The Homecoming: Union Avenue Opera returns to their theatre with a superb 'Eugene Onegin'
By Chuck Lavazzi
After the tribulations of the pandemic the Union Avenue Opera returns to its lovely home. Here, in the nave of the Union Avenue Christian Church, the company presents first-class opera up-close and intimate. They open their 28th season with a superb production of Tchaikovsky’s "Eugene Onegin."
It was adapted from a verse novel by Alexander Pushkin, the beloved icon and “father of Russian literature”. Tchaikovsky himself wrote most of the libretto.
With an oddly un-“operatic” plot, "Eugene Onegin" tells the story of a love that might have been. As in all the Chekhov and Turgenev stories we’ve loved for so long, the tale begins on a country estate of the Russian landed gentry. Two lovely young girls, Olga and Tatyana, live with their widowed mother. The air is suffused with innocence, idleness and boredom. Their quiet lives are disturbed by the arrival of Eugene Onegin, a striking figure—handsome, wealthy, but cynical and leading a pointless, unhappy life. Onegin is another of those so-called “superfluous men” so ubiquitous in Russian literature of the time. Tatyana is smitten and pours her heart out to Onegin in a letter. When Onegin declines her proffered love it is an act of decency, though not unmixed with a little cruelty—or at least callousness.
Some months later out of sheer peevishness Onegin toys with the jealousy of his friend, Lensky, who is Olga’s fiancé. Lensky’s reaction is unexpectedly passionate and he challenges Onegin to a duel. Though both men realize the senselessness of it the duel goes on and Lensky is killed.
A few years later Onegin and Tatyana meet again, and this time it is she, now married, who rejects Onegin’s love. And thus it ends—a very muted tragedy. Tchaikovsky himself said, “It is true that the work is deficient in theatrical opportunity . . .” Yet in the voyages of these two souls—Onegin seeking meaning, Tatyana seeking love—there is such poignancy as their two hearts pass each other like ships in the emotional night.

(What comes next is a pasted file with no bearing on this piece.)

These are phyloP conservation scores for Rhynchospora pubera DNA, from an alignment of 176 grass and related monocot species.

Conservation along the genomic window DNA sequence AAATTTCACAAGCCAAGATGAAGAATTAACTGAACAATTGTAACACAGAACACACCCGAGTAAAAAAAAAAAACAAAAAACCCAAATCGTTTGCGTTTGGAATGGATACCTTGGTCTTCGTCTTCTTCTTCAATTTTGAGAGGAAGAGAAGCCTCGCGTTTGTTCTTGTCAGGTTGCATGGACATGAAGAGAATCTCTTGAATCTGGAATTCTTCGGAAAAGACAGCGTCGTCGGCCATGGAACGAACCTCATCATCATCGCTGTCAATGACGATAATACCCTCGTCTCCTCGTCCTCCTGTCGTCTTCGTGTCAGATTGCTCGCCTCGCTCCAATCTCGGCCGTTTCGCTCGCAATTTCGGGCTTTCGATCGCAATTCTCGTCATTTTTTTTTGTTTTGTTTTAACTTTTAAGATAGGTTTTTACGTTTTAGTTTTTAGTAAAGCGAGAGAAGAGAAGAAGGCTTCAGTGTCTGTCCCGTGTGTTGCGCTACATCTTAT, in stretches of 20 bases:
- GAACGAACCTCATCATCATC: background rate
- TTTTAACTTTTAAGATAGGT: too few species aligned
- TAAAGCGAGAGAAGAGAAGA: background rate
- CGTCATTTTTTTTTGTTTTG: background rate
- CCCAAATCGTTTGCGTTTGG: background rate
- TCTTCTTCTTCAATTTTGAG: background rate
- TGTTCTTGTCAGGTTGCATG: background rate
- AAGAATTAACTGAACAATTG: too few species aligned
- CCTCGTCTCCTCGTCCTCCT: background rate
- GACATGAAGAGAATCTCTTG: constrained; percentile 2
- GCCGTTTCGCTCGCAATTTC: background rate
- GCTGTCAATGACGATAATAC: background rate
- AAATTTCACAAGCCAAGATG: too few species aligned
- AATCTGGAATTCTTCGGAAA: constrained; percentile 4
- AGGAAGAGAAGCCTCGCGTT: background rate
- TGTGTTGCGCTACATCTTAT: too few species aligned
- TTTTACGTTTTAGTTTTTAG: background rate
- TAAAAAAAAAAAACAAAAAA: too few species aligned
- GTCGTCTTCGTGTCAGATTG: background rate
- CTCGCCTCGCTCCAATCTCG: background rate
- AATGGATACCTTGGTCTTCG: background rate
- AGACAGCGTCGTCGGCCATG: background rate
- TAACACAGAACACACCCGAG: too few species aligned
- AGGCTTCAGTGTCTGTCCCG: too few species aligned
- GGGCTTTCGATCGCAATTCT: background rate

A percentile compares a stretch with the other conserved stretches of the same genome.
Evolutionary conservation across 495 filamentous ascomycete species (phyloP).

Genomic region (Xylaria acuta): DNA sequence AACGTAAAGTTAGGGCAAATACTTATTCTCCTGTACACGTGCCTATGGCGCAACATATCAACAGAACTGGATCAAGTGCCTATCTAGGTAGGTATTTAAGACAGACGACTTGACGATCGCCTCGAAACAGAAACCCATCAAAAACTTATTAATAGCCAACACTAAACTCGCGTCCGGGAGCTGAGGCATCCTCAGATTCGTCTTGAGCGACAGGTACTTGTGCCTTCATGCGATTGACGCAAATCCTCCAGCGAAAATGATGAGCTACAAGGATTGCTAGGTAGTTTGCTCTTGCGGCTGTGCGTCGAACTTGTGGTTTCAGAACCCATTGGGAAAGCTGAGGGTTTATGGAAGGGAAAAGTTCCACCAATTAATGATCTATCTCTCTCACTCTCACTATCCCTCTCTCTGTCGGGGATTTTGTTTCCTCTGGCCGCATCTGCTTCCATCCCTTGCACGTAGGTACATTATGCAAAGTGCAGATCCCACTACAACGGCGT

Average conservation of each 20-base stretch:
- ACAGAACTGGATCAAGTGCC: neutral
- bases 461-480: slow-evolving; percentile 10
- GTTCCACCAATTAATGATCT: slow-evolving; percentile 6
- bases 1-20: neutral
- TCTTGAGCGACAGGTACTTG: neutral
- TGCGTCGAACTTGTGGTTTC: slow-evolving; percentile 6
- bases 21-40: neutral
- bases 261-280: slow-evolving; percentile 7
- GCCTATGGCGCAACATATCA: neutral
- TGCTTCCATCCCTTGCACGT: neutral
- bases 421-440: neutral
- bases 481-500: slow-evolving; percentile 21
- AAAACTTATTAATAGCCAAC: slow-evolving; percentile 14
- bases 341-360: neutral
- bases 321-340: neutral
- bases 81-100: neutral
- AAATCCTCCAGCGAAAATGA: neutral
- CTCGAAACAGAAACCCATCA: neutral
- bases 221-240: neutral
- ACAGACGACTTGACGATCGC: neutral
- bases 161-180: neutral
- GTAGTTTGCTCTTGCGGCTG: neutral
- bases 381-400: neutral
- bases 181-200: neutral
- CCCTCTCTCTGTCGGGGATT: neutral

Tchaikovsky’s music is wonderfully varied and accessible. He, like many Russian composers, had absorbed the styles and techniques of the leading Italian, German and French composers. In this he was “cosmopolitan”. But in Russia, as in other countries, the Romantic era had also brought the desire to give musical voice to nationalism. Hence Glinka, Mussorgski, Rimsky-Korsakov, Borodin and others were drawing inspiration from the songs and dances of the Russian peasants. In "Eugene Onegin" Tchaikovsky blends the cosmopolitan with the nationalistic to beautiful effect. The fine orchestra is under the baton of founder and artistic director Scott Schoonover.
Maestro Schoonover has again found world-class voices for his principals. And its as if Tchaikovsky had written each of the three acts to showcase a particular one of these people: Act 1—Tatyana, Act 2—Lensky, Act 3—Onegin.